Review 4

Summary and Contributions: 1. This paper proposes an efficient coding formulation with adaptation to changing world with the following three ingredients in a 1D parameter (the sufficient statistics of stimulus) and a 1D stimulus space: * objective function (as a function of Fisher information) the code aims to optimize * constraints (like firing rate) on neural activities * stimulus distribution 2. The authors propose an experimental paradigm that can identify constraints on neural codes, regardless of the objective function, using a fixed-point iterative closed loop experiment, which might be used to evaluate animal's efficient coding constraints in certain adaptation settings.

Strengths: This is an interesting paper that links multiple important ideas in a tractable 1D model framework. It is appealing to test the brain's efficient coding strategy while the neural codes adapts a changing stimulus. This paper offers a simple yet clean way to generalize and formulate the brain's optimization algorithm by decomposing the adaptation part into the change of sufficient statistics p(theta|s) while keeping the encoding model p(r|theta) unchanged. An experiment is conceptually proposed to identify if a resource constraint exists experimentally. Such a prediction is of great importance for experimental validation of the theory.

Weaknesses: This is a hard paper to read. The authors should spend more time justifying and explaining some of their claims. I found the parts related to the flat Fisher space particularly obsure, which seems to be a critical aspect of the paper. The fixed point discussion could also be substantially improved. Within the scope of this paper, it's unclear if the optimization objective function is identifiable experimentally, although they do show that a deviation from a log is testable. Consequently, when the metabolic constraint is tested to be present (non-flat p(\hat(\theta))), it's hard to quantify the deviation since it will depend on the objective function form. No discussion for how the adaptation could be potentially implemented in the brain and predictable by this work.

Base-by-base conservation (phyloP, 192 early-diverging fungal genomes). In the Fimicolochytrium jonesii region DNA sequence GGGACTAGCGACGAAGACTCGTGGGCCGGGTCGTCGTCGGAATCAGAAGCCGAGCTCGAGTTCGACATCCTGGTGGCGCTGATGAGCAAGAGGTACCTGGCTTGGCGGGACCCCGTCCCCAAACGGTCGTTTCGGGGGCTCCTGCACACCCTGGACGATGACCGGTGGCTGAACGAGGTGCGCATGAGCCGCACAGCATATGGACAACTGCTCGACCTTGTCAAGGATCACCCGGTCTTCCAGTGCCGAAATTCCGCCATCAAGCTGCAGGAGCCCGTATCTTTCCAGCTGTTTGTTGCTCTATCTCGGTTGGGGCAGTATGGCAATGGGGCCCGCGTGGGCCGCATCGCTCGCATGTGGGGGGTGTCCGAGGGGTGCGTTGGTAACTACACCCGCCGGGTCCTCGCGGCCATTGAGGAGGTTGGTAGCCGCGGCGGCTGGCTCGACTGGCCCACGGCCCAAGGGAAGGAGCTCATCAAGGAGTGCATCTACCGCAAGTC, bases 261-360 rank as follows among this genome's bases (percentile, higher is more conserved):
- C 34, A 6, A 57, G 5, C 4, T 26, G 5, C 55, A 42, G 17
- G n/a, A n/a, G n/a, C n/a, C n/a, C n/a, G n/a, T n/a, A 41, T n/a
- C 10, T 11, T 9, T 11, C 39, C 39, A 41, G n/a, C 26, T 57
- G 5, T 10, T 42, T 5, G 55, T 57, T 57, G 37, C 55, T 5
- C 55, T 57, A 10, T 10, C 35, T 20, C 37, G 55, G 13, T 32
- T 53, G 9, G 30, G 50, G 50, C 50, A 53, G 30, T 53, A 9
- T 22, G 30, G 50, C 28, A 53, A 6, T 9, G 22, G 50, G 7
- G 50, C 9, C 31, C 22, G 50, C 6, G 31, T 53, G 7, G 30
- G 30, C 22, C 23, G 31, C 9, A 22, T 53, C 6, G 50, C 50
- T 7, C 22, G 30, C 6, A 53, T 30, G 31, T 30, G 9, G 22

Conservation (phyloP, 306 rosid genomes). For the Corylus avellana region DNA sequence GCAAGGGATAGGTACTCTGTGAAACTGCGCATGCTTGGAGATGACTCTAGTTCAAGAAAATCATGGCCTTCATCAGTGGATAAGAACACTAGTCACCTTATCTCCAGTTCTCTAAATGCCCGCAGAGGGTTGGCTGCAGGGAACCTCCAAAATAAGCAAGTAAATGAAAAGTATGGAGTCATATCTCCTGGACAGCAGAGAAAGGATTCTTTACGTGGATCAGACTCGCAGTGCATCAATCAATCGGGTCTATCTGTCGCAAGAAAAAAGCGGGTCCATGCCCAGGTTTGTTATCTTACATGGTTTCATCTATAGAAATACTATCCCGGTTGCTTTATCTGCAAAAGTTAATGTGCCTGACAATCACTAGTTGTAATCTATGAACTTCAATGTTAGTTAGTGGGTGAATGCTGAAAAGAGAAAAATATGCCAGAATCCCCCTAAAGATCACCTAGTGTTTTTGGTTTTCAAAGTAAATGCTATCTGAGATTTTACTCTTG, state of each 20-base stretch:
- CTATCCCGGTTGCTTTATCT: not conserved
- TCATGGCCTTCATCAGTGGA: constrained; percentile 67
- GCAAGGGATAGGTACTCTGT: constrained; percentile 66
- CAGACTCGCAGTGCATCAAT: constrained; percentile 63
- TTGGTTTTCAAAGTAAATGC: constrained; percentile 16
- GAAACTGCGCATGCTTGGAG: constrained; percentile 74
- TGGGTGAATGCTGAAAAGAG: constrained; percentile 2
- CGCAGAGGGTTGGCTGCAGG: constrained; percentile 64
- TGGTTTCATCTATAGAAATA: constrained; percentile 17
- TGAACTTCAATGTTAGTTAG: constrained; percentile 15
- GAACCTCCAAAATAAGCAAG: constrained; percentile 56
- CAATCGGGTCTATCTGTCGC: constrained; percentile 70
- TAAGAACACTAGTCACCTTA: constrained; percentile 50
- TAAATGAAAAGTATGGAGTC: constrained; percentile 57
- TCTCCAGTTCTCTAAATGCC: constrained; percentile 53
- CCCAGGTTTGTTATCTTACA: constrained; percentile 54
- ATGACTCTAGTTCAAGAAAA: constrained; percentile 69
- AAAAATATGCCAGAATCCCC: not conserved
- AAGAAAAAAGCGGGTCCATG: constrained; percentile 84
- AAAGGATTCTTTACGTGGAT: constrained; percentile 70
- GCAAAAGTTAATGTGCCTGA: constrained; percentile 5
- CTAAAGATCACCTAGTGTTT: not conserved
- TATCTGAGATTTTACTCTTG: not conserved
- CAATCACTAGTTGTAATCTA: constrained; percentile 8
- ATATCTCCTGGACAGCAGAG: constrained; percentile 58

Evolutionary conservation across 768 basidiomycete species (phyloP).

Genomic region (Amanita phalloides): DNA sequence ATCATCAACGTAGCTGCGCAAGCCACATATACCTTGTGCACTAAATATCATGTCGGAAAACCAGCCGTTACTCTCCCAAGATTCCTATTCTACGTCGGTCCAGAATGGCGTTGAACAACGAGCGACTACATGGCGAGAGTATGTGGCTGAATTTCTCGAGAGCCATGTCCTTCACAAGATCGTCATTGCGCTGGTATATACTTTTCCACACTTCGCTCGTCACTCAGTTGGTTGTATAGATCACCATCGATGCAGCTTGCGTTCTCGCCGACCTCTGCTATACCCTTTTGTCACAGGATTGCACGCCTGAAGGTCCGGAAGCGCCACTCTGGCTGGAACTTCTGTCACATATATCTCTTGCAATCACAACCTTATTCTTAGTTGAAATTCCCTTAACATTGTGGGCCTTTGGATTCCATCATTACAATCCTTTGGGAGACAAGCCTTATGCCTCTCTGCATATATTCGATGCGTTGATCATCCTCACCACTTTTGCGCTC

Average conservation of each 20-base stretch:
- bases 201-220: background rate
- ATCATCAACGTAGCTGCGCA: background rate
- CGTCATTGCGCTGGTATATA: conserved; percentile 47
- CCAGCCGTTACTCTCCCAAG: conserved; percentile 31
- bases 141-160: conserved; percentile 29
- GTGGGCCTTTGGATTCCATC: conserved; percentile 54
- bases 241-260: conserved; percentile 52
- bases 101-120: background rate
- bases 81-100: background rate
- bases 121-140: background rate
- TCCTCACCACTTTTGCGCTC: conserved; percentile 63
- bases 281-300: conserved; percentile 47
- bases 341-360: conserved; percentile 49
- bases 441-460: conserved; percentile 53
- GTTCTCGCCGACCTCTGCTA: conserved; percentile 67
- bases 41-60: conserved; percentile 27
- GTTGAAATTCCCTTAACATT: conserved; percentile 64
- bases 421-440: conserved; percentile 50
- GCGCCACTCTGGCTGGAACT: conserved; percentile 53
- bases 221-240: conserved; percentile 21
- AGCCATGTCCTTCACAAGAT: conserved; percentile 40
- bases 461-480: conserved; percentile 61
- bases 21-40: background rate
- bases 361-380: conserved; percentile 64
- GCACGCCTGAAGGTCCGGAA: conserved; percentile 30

Correctness: The derivations are clear. Basic assumptions are reasonable in the 1D case. Minor: [1] refers to Histogram Equalization, not Histogram Equilibration

Clarity: The section on information geometry needs more exposition and the flat Fisher space. It was unclear why the authors could move to the flat Fisher space by changing variables, and whether the reparameterization by \hat{\theta} was equivalent to altering the tuning of theta(s). L65: one-dimensional *manifold*, not subspace. Since theta is monotonically related to s, s will already be a sufficient statistic if theta is. Relatedly, this parameterization makes Fisher Info independent of noise, but why is the right one? \hat{\theta} not just a reparameterization of theta, but is also a reparameterization of s — and that was the original point of the optimization. **Update after rebuttal I thank the authors for their clarifications. I have decided to increase the score from 6 to 7.

Relation to Prior Work: Adequate. Mainly discussed in Section 1 and Section 2.1.

Reproducibility: Yes

Additional Feedback: It would be helpful to hold the reader's hand and provide more intuitions. These findings seem interesting but it is difficult for me to piece them together as is.